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One question facing hospitals now that the medical record confidentiality portion of the Health Insurance and Portability and Accountability Act (HIPAA) of 1996 has hit the street is: "Who to appoint as privacy officer?" The privacy standards, released in December, require health care organizations to designate a privacy official who will be responsible for the development and implementation of policies and procedures surrounding privacy.
There is no single right answer to who should be the privacy officer, according to Al Josephs, director of corporate compliance at Hillcrest Health System in Waco, TX. Some organizations may give privacy responsibilities to the compliance officer, but whether that happens or not, the compliance officer should have a role in monitoring the organization’s adherence to these rules, he asserts. "It has to fit well within the culture of the organization, and different organizations may have different skill sets."
"If the compliance officer is struggling to get the basic compliance program running, I don’t think the answer is to lay another job on them," warns Michael Hemsley, vice president of corporate compliance and legal services for Catholic Health East in Newton Square, PA. "Then the question is, Who should do that, and how does that tie in to the larger compliance program?’"
The Chicago-based American Health Information Management Association (AHIMA) this month attempted to offer some guidance in this area when it released a sample position description as a template for organizations to use as they develop privacy officer positions.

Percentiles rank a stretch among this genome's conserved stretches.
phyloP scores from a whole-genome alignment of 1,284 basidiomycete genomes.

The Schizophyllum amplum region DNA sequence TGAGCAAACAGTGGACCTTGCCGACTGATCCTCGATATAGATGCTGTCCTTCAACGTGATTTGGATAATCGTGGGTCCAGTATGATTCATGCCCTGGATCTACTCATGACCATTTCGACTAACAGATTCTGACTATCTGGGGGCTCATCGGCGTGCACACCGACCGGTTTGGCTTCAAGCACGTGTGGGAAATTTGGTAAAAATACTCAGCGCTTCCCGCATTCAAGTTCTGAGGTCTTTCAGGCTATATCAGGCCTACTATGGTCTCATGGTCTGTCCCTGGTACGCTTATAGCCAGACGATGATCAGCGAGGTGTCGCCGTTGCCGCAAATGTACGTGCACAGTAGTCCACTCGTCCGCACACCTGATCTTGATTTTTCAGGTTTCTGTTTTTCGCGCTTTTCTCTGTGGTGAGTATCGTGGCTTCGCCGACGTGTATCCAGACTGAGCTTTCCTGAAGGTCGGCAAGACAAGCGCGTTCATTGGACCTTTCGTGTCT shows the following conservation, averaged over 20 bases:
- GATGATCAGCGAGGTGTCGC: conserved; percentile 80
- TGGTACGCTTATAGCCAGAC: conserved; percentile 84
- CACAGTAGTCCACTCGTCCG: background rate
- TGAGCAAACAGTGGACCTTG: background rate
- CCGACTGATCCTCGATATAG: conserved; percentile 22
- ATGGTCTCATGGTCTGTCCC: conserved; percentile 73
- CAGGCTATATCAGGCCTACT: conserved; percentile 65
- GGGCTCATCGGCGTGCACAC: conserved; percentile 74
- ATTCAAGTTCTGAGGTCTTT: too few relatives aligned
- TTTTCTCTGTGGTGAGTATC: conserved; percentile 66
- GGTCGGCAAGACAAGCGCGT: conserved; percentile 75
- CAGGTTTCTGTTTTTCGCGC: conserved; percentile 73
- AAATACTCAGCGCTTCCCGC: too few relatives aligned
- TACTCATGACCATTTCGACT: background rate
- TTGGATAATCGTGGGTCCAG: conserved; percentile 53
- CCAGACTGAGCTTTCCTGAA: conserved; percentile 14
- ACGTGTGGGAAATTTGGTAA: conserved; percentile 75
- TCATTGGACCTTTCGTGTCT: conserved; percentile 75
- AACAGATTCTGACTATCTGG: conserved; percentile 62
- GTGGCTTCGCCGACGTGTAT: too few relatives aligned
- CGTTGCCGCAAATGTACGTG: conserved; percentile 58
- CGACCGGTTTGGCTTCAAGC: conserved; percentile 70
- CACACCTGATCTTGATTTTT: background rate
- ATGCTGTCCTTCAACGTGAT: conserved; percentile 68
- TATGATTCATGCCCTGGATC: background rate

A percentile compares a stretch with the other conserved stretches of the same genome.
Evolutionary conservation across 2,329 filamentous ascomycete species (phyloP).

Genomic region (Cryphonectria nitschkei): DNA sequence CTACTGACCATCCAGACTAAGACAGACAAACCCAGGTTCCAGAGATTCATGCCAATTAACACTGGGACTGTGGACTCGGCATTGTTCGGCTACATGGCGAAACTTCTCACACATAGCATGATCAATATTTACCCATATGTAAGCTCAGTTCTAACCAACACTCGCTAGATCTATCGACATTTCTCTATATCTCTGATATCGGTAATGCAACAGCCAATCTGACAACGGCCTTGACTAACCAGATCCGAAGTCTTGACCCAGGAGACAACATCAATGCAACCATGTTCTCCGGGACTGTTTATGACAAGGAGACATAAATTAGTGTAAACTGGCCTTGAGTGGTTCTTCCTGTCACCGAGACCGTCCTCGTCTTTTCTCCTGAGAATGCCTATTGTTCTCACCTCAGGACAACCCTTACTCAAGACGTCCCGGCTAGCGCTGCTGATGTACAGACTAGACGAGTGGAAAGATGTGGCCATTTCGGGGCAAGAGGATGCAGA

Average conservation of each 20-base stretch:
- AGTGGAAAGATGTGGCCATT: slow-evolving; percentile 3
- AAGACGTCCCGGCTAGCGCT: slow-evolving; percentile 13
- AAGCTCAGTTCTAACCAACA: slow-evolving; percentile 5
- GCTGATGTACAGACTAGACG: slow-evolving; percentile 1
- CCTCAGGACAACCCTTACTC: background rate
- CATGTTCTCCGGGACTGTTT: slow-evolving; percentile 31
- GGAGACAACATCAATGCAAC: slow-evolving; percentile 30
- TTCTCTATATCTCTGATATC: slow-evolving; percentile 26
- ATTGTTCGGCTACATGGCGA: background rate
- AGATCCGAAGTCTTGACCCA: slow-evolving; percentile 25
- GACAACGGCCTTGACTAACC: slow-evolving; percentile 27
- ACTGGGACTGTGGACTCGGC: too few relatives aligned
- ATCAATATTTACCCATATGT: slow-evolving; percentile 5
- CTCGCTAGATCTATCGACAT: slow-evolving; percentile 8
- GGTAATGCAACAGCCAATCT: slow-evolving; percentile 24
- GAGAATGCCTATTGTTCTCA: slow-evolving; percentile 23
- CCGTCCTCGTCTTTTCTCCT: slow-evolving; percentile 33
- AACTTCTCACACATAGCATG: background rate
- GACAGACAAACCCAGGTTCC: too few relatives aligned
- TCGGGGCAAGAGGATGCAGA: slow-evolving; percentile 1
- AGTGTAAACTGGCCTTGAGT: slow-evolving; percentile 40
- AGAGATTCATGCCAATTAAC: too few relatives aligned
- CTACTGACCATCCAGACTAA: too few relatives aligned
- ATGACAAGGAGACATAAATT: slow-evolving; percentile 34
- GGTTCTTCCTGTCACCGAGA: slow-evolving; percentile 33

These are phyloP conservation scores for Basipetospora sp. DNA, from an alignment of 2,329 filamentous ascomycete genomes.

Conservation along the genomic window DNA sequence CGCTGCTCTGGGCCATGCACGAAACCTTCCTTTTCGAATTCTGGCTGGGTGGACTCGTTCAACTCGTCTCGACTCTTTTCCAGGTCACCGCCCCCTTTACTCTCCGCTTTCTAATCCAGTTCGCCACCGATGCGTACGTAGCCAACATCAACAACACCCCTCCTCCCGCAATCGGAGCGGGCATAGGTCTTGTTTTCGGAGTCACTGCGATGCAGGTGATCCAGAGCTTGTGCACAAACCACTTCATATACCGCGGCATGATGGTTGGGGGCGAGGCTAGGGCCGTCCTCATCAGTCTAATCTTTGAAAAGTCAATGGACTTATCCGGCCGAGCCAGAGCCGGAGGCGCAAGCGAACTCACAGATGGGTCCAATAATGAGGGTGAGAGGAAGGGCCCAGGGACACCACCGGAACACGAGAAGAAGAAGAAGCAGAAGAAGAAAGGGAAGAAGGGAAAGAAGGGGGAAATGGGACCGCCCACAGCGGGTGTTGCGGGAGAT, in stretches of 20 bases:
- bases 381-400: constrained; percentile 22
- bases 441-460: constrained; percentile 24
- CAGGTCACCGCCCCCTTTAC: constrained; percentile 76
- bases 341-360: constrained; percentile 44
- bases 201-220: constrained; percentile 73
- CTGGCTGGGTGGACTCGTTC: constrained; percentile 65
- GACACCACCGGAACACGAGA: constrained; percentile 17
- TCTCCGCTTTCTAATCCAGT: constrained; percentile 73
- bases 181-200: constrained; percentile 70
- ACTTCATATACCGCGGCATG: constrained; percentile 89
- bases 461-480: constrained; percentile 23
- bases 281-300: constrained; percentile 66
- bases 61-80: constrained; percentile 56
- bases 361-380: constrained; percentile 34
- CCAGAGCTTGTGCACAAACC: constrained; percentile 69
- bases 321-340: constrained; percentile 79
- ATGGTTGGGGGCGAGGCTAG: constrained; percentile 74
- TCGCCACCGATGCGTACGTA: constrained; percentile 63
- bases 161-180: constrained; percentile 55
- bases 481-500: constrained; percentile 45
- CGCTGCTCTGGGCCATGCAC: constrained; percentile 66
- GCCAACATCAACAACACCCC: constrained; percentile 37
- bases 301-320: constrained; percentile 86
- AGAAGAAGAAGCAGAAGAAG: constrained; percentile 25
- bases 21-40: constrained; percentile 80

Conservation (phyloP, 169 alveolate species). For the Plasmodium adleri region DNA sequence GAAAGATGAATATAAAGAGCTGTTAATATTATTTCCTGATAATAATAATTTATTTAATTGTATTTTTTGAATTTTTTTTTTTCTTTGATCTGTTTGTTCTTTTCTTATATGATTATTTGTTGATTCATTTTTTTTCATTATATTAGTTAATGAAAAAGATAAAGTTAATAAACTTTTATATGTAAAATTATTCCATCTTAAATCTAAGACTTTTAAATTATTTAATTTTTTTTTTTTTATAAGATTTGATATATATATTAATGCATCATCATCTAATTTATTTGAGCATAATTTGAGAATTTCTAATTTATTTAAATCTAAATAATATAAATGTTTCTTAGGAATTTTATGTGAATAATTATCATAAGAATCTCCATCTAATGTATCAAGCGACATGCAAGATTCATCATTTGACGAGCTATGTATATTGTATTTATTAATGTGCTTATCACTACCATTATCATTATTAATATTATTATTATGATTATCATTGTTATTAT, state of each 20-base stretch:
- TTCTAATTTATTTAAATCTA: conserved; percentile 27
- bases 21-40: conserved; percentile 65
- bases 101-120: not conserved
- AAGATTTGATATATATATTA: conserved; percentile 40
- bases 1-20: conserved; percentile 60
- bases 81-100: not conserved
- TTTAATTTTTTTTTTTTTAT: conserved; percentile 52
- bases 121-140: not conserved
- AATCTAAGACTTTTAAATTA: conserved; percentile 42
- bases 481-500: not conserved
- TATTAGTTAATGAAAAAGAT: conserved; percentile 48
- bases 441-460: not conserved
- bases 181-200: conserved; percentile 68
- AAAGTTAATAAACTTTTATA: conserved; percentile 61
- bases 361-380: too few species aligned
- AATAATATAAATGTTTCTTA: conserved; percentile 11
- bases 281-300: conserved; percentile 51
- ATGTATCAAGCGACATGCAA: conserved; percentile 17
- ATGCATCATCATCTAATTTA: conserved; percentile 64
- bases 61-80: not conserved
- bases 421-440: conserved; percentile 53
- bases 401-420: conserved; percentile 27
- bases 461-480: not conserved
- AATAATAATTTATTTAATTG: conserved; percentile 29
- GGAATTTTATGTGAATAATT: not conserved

According to AHIMA, the privacy officer should oversee all ongoing activities related to the development, implementation, and maintenance of the organization’s policies and procedures covering the privacy. That person also should be charged with ensuring that access to patient health information is in compliance with federal and state laws as well as the health care organization’s information privacy practices.
AHIMA recommends the privacy officer’s immediate supervisor should be the CEO, senior executive, or head of the health information management department.
Among the responsibilities outlined by AHIMA, the privacy officer must:
s provide development guidance and assist in the identification, implementation, and maintenance of organization information privacy policies and procedures in coordination with organization management and administration, the privacy oversight committee, and legal counsel;
s work with the organization’s senior management and corporate compliance officer to establish an organizationwide privacy oversight committee and serve in a leadership role in the committee’s activities;
s perform initial and periodic information privacy risk assessments and conduct related ongoing compliance monitoring activities in coordination with the entity’s other compliance and operational assessment functions;
s work with legal counsel and management, as well as key departments and committees to ensure the organization maintains appropriate privacy and confidentiality consent, authorization forms, and information notices and materials reflecting current organization and legal practices and requirements;
s oversee, direct, deliver, or ensure delivery of initial privacy training and orientation to all employees, volunteers, medical and professional staff, contractors, alliances, business associates, and other appropriate third parties;
s participate in the development, implementation, and ongoing compliance monitoring of all trading partner and business associate agreements to ensure all privacy concerns, requirements, and responsibilities are addressed.
AHIMA’s entire sample position description is available at www.ahima.org.